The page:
Author Archives: Matt P (movingtheriver.com, soundsofsurprise.com)

Book Review: ‘Ornette Coleman: The Territory And The Adventure’ by Maria Golia

For such a key figure in the jazz pantheon, Ornette Coleman has arguably been under-represented in print. Certainly this writer’s touchstones have been short-form pieces – Gary Giddins’ extended essay from ‘Visions Of Jazz’; Francis Davis’s ‘No Success Like Failure’; Richard Williams’ ‘The Skies Of America’; Art Taylor’s groundbreaking interview in ‘Notes And Tones’. So […]

Interview: Bryan Ferry talks about ‘The Jazz Age’

When you think Bryan Ferry, you probably think white tuxedo, Jerry Hall, that beautifully fragile croon and pop/art gems such as ‘Love Is The Drug’ and ‘Let’s Stick Together’ – you probably don’t think jazz. But look deeper into his career and there are many hints of a latent jazzophilia, from Andy Mackay’s snaky soprano […]

Album Review: Is That So? by John McLaughlin/Shankar Mahadevan/Zakir Hussain

It’s taken this writer two months and countless listening sessions to put pen to paper on the subject of Is That So?. But, as the cliché goes, it’s a lot easier to write about something you hate than something you love. Six years in the making, this spellbinding album may just be the most cohesive musical […]

The Love Supreme Festival 2013

An all-jazz residential UK festival – who’d have predicted it? Spread over an idyllic estate in Glynde, rural East Sussex, Love Supreme’s USP was a wholesale celebration of the music’s huge range, from straightahead to avant-garde, and it certainly delivered on that score. Jazz’s liberation from the club and concert hall also seemed to liberate […]

The Steinway Two-Piano Festival @ Pizza Express, March 2013

To paraphrase Keith Jarrett, the piano perhaps isn’t the most natural instrument for playing jazz, so conquering the beast with 88 teeth remains a huge challenge and this annual festival of duets always throws up an intriguing potpourri of styles. Bath residents Jason Rebello (pictured) and Dave Newton kicked things off with an engaging if […]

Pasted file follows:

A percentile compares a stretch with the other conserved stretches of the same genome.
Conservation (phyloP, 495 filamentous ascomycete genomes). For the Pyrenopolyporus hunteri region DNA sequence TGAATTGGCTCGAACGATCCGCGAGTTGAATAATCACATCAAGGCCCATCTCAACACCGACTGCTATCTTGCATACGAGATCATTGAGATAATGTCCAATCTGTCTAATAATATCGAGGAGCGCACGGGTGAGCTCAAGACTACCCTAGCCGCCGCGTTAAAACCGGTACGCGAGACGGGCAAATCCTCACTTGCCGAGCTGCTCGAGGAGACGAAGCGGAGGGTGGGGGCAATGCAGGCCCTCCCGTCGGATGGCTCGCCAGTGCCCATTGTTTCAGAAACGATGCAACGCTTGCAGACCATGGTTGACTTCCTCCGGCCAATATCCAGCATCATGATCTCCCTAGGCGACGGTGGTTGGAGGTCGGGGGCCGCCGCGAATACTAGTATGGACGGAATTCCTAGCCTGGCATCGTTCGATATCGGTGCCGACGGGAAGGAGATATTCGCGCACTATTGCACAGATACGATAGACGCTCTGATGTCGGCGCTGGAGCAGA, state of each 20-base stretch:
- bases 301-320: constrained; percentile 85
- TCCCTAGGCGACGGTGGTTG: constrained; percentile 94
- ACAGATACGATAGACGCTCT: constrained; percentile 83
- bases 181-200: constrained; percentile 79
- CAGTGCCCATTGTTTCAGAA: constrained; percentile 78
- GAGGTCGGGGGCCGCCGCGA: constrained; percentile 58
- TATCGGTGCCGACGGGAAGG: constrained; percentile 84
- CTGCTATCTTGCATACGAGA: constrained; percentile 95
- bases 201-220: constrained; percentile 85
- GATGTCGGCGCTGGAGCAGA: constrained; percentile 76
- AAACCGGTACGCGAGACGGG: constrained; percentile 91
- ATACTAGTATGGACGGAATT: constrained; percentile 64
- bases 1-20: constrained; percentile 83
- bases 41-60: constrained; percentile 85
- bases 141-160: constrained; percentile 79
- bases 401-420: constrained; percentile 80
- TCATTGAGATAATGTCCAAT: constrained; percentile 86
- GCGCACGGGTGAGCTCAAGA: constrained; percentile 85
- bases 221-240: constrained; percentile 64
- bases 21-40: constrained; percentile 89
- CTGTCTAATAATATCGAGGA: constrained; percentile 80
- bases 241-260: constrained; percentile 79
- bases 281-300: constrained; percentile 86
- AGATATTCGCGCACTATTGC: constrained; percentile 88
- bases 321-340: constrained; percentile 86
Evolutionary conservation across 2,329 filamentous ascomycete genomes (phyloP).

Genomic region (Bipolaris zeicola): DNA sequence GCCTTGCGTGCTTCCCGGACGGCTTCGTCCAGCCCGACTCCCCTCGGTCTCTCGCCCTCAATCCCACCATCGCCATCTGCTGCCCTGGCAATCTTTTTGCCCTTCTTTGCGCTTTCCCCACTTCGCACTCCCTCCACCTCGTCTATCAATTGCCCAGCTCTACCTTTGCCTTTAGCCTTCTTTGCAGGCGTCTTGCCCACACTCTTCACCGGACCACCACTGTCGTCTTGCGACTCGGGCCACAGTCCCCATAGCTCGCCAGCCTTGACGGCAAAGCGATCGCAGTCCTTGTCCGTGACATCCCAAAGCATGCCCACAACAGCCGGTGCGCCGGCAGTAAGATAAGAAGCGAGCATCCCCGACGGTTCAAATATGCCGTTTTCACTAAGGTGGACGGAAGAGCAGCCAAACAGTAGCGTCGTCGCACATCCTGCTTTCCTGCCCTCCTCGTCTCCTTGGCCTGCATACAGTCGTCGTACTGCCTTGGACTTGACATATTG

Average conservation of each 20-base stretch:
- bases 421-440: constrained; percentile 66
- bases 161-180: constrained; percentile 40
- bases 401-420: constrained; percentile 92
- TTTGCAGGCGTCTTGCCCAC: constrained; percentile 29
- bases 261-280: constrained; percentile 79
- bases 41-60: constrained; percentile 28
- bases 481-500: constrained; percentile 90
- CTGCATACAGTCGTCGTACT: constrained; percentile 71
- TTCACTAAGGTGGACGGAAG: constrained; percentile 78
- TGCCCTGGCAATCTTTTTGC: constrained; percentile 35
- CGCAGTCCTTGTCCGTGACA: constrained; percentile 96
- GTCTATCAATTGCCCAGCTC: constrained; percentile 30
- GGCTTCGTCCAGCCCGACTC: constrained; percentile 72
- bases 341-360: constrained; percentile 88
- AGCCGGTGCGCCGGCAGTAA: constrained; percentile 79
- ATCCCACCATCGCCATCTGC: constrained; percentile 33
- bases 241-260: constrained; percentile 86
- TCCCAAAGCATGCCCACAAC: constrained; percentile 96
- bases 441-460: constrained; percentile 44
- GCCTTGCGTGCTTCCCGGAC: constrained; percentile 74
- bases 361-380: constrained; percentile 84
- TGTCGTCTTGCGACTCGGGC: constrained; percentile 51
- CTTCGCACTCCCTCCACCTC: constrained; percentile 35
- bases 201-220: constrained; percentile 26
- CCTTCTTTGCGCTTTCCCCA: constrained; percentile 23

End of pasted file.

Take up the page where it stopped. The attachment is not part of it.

Steve Khan on producing Biréli Lagrène’s Inferno and Foreign Affairs

Blue Note’s mid-’80s resurgence was driven by shrewd management of its established stars and also a willingness to expand into various fusions. Some projects of the era have dated well, others not so well, but Biréli Lagrène’s debut Inferno (1987) and follow-up Foreign Affairs (1988) were successes. It’s fair to say that many excellent jazz […]

Wayne Shorter/Martial Solal + Tomorrow’s Warriors @ St Luke’s Church, 27th January 2004

It’s always interesting to hear jazz away from a club or concert hall, and both the unique location and musical content made this a very interesting evening indeed. Tomorrow’s Warriors started off the second night of Wayne Shorter’s Barbican residency with a mixture of the saxophonist’s early compositions for Art Blakey’s Jazz Messengers and originals […]

Album Review: Scott Henderson’s People Mover

Look up ‘uncompromising’ in the dictionary, and there’s a good chance you’ll see a photo of guitar great Scott Henderson. If he’d wanted to, he could have enjoyed a long, fruitful career as sideman to the stars – Joe Zawinul, Chick Corea and Jean-Luc Ponty were a pretty decent start – but in the early […]

John McLaughlin & The 4th Dimension @ Barbican, 23rd April 2019